Industrial Vision Systems launches free ‘Vision to Automate’ guide
Against a backdrop of factory floors looking to limit human to human contact to prevent the spread of COVID-19, Industrial Vision Systems (IVS), a supplier of machine vision systems to industry, has launched a free downloadable guide explaining vision systems and machine vision. The new ‘Vision to Automate’ guide is designed to support and direct UK manufacturers who are looking to adopt smart factory systems such as robotics, vision systems, automation, and machine learning.
With manufacturers desperately keen to resume some normality when it comes to production post-COVID-19, this 32-page premium guide reviews the basics of machine vision and vision systems, including components, applications and return on investment. ‘Vision to Automate’ also drills down into how an automated factory floor can increase productivity by improving processes, provide greater flexibility, and increase the volume of parts. This, in turn, reduces costs through a reduction in re-testing and labour.
IVS is already witnessing an increasing number of factory floor managers looking to increase the number of collaborative robots operating side by side with human workers post-lockdown, to ease fears of picking up infections. ‘Vision to Automate’ explains how this crucial human-robot collaboration will support the flexible production of highly complex items in lower quantities.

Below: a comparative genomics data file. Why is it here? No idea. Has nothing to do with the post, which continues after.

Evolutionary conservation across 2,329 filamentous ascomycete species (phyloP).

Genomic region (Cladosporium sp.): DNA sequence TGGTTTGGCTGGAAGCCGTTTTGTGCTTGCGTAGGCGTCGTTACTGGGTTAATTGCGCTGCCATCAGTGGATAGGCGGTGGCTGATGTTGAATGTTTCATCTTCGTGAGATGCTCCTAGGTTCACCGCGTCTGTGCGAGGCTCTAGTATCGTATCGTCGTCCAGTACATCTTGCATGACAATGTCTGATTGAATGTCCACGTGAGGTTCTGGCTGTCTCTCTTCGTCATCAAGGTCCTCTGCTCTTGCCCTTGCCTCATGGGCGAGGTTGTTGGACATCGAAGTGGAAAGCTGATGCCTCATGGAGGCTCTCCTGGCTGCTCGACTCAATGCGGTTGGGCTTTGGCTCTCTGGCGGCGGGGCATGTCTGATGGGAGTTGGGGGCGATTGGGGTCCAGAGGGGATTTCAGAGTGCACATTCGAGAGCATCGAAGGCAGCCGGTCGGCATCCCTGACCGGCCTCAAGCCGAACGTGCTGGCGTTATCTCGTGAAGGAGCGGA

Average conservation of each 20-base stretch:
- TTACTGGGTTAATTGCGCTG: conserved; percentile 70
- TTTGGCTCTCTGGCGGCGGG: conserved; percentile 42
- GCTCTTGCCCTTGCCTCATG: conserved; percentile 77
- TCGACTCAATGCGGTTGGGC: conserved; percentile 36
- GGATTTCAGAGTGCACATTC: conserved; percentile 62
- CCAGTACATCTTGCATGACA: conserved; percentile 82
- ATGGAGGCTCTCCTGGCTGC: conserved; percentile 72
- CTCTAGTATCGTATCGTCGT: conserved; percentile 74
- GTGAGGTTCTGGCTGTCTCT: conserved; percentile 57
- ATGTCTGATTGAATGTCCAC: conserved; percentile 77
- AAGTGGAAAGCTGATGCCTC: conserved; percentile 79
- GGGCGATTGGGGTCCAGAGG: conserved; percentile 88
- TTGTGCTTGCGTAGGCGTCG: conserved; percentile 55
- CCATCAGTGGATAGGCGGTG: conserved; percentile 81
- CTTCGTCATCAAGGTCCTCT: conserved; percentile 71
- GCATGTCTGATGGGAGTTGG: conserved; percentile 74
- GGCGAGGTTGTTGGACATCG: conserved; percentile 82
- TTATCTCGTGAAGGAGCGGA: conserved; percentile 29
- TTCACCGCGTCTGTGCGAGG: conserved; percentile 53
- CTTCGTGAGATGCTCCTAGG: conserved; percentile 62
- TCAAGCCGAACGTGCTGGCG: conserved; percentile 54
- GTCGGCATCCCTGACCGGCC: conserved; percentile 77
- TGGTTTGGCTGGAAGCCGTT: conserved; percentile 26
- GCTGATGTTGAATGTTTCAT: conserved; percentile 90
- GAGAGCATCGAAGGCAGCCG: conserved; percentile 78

The guide also dissects automated bin-picking robots, which allows vision and robotics to operate autonomously picking product from bins and totes to load machines, bag products or to produce sub-assemblies. This is an area which IVS believes will become common across factory floors as workplaces evolve post-lockdown.
Earl Yardley, director at Industrial Vision Systems, comments: “The key for us is to outline the basics. What is machine vision? How does it work? What can it be used for? ‘Vision to Automate’ answers those questions. Forward-thinking businesses are leveraging automation to support their organisation, and I believe we will continue to see critical changes to working practices and automation deployment. This will create new opportunities across manufacturing within many industry sectors. This includes cutting edge production ideologies with vision robotics and an increasing ability to reduce human to human contact with the deployment of autonomous robotics.
“We see a growing demand for vision-guided robot systems to maintain production capacity and reduce dependence on the human workforce which will further drive the adoption of flexible manufacturing for generations to come. Removing operators from some production operations will allow factories to reopen with reduced human to human contact, increasing yield and protecting the rest of what is likely to be an anxious workforce.”
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